OLYMPUS DIGITAL CAMERA
Cat by the train rails in Athens
OLYMPUS DIGITAL CAMERA
Athens
IMG-20160328-WA0000
Delfi
OLYMPUS DIGITAL CAMERA
Delfi

 

OLYMPUS DIGITAL CAMERA
Athens
OLYMPUS DIGITAL CAMERA
Athens
IMG-20160328-WA0031
Delfi
IMG-20160329-WA0039
Meteora
OLYMPUS DIGITAL CAMERA
Meteora
OLYMPUS DIGITAL CAMERA
Meteora
OLYMPUS DIGITAL CAMERA
Athens
OLYMPUS DIGITAL CAMERA
Athens
OLYMPUS DIGITAL CAMERA
Monastiraki flea market, Athens

Is it safe then to go petting the stray animals? A lot of them are friendly because they are used to people fondling them and they know that people are the ones feeding them, but you can’t blindly trust a strange animal right up. I almost had a smaller dog charge at me when I was trying to coo him to come see me. Cats, even when they might cause less harm than an angry dog, should also be kept an eye on. They are cats so they won’t attack you for no reason, but if you’d like to try and pet one, let them come to you. I found a lot of the street cats in Athens to be elusive and indifferent to human cuddles, and you will just stress them out and make them run from you if you keep chasing them, no matter how lovingly. Maybe it would be better altogether to not pet the stray animals, but if you are a petless animal lover like I am, you will find it very hard resisting cuddles from big fluffy dogs.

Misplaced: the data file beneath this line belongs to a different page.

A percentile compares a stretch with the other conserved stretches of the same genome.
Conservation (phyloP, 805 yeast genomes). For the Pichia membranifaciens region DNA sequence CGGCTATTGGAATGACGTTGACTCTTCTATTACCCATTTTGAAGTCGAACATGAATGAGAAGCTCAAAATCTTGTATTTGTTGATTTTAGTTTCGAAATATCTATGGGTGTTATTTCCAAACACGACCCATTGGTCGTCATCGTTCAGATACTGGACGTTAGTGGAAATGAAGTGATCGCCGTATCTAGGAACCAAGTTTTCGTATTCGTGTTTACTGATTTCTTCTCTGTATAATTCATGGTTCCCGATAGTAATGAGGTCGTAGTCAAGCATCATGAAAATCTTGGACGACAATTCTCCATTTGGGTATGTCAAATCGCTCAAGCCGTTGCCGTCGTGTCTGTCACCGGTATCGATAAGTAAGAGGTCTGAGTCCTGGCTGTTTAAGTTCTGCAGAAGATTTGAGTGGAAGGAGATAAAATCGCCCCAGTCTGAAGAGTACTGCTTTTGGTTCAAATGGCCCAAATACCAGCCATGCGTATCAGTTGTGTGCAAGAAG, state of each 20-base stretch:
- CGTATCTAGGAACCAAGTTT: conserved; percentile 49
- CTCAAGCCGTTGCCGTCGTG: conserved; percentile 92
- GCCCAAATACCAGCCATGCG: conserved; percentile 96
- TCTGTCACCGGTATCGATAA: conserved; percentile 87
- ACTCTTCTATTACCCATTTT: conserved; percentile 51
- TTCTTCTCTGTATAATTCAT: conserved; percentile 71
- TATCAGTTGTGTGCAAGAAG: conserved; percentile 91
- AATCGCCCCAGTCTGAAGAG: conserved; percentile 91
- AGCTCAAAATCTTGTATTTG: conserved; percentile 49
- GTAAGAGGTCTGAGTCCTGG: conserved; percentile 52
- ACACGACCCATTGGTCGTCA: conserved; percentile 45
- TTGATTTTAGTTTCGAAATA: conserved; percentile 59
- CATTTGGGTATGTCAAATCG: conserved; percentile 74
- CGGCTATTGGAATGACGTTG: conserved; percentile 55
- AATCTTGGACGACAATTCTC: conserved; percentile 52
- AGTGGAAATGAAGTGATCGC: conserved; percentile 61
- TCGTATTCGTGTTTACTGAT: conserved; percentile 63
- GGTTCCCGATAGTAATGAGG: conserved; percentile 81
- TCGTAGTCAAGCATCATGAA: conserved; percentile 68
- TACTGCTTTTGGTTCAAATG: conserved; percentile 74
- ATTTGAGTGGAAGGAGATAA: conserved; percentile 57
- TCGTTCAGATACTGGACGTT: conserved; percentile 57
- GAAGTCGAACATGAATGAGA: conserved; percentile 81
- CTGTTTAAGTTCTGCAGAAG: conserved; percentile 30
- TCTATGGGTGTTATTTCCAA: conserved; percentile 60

Have you been to Athens? What do you think of the stray situation?

 


7 thoughts on “Strays of Greece

  1. Groove Is In The Heart | Birgit Reply

    I also enjoyed taking pics of dogs and cats in Greece, and was very happy to learn about the stray dog initiative in Athens. I really hope that other Greek cities will follow suit. Funny, I also tried to pet some of the cats but most of them preferred to watch things from a friendly distance. Had a darling dog in Athens that followed me along a few streets and enjoyed to be scratched behind his ears ๐Ÿ™‚

    1. Elina Reply